If you want a key to help you visualize what each of those buildings will house, give this a look.

2. The timing. Ah, yes. How will you schedule the Olympics around your daily doings? If you want the dates, this international party will be thrown Feb. 7-23, 2014. But what about the time difference? If you thought the five-hour delay between London and the American East Coast was bad and troublesome for TV viewing: Sochi is eight hours ahead of East Coast time.

So when gold medals are awarded around noon here, you'll likely know the results well before seeing them played out over a TV screen. Because chances are NBC will stick to its formula. All the big-time stuff will air hours after completion in neat, nip-and-tucked television packages. This also means there could realistically be instances where the West Coast won't watch a gold medal performance on TV until more than 12 hours after it happened. Let's only hope that the Internet-viewing experience is much more reliable and less of hassle for Sochi than it was for London.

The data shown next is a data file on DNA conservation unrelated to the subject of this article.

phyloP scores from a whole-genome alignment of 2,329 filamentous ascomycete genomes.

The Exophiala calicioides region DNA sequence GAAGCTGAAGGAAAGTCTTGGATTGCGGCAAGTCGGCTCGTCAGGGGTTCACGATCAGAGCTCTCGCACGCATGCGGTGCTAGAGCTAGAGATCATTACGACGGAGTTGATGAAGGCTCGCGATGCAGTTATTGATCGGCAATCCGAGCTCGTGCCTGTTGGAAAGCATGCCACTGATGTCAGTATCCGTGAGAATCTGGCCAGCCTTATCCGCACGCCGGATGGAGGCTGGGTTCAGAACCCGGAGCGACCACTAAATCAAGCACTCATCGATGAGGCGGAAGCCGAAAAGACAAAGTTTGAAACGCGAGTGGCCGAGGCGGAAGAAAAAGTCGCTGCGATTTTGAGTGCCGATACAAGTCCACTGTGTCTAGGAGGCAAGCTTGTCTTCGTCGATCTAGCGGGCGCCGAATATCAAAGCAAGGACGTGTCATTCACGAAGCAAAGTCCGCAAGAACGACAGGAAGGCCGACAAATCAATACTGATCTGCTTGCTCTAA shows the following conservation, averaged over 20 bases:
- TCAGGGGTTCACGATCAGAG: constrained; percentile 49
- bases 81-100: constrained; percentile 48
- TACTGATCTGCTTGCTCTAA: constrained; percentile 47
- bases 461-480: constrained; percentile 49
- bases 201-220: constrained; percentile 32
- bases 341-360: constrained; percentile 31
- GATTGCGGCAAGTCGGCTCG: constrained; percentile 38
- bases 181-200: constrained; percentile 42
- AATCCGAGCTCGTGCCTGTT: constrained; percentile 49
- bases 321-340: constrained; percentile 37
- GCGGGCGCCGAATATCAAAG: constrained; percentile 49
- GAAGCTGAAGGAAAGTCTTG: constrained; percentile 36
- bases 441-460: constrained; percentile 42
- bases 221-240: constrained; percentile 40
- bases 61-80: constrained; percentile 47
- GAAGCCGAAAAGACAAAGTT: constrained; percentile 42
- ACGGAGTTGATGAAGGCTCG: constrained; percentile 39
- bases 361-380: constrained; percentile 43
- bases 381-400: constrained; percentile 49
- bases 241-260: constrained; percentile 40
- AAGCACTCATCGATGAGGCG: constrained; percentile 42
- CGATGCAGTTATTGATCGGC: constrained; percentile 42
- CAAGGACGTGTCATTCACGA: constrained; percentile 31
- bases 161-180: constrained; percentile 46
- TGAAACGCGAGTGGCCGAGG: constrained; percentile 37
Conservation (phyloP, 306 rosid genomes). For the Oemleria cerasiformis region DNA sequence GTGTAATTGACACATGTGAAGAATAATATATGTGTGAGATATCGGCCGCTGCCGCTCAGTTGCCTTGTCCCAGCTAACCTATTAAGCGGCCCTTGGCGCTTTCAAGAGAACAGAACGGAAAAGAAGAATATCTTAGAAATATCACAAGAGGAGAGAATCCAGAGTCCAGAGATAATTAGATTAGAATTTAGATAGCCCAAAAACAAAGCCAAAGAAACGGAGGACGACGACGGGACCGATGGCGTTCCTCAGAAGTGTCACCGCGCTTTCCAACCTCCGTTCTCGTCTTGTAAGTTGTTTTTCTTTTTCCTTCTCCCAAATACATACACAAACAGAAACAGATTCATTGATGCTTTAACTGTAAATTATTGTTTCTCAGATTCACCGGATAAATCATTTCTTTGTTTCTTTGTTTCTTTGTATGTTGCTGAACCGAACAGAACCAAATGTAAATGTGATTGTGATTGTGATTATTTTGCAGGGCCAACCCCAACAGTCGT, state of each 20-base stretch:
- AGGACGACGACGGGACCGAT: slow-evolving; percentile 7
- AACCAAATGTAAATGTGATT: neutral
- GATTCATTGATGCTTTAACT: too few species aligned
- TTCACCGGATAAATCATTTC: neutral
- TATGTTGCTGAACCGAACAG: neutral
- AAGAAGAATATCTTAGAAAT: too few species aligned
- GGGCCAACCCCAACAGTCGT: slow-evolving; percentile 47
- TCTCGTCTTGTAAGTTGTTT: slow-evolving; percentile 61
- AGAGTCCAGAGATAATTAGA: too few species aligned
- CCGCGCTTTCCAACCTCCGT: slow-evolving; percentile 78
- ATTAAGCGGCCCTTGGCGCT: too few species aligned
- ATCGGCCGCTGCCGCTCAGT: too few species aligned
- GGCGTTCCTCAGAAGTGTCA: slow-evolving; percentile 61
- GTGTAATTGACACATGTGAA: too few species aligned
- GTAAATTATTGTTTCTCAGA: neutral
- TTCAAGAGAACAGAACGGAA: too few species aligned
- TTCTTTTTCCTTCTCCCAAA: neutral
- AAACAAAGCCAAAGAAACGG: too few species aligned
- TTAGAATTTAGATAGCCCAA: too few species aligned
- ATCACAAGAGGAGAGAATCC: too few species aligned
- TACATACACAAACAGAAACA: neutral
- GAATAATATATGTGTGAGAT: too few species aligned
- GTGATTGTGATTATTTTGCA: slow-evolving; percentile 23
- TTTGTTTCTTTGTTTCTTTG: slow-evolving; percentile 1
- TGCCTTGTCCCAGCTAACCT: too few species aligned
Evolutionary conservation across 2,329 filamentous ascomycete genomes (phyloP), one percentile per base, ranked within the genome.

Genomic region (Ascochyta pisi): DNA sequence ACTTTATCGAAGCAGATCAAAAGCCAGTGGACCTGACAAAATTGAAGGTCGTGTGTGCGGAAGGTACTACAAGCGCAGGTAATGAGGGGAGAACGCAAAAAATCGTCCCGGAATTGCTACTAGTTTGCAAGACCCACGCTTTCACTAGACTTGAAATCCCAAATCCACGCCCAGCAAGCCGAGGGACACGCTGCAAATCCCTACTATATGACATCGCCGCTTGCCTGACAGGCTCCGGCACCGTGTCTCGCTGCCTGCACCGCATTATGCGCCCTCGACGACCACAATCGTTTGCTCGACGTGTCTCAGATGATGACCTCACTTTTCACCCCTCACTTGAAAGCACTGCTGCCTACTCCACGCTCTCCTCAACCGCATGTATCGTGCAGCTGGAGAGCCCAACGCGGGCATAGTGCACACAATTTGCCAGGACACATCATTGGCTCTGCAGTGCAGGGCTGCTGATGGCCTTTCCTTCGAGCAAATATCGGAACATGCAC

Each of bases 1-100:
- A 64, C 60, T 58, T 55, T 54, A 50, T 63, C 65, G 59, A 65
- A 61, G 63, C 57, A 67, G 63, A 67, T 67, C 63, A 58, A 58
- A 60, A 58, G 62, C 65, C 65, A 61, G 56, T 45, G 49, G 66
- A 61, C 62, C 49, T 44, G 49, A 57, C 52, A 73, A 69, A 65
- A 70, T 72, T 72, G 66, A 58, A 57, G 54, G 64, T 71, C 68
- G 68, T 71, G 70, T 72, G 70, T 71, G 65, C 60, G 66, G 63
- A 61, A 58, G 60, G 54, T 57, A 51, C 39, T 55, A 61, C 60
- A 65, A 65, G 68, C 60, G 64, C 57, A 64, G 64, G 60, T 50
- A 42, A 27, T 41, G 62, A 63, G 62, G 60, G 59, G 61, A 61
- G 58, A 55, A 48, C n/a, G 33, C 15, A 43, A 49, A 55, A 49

3. The political significance/controversy. You could make the argument every city that receives an Olympics is due in part to bureaucrats and politics, but here, the decision is important (and controversial). This will be the first time Russian territory has hosted an Olympics, and it's the first on the actual soil since the boycott-tainted Games at Moscow in 1980. The Soviet Union has fallen and Russia's reputation around the world has improved since then. Not entirely, though, as London saw protests for the Sochi Games, but it's a heck of a lot better than what it was even 10 years ago.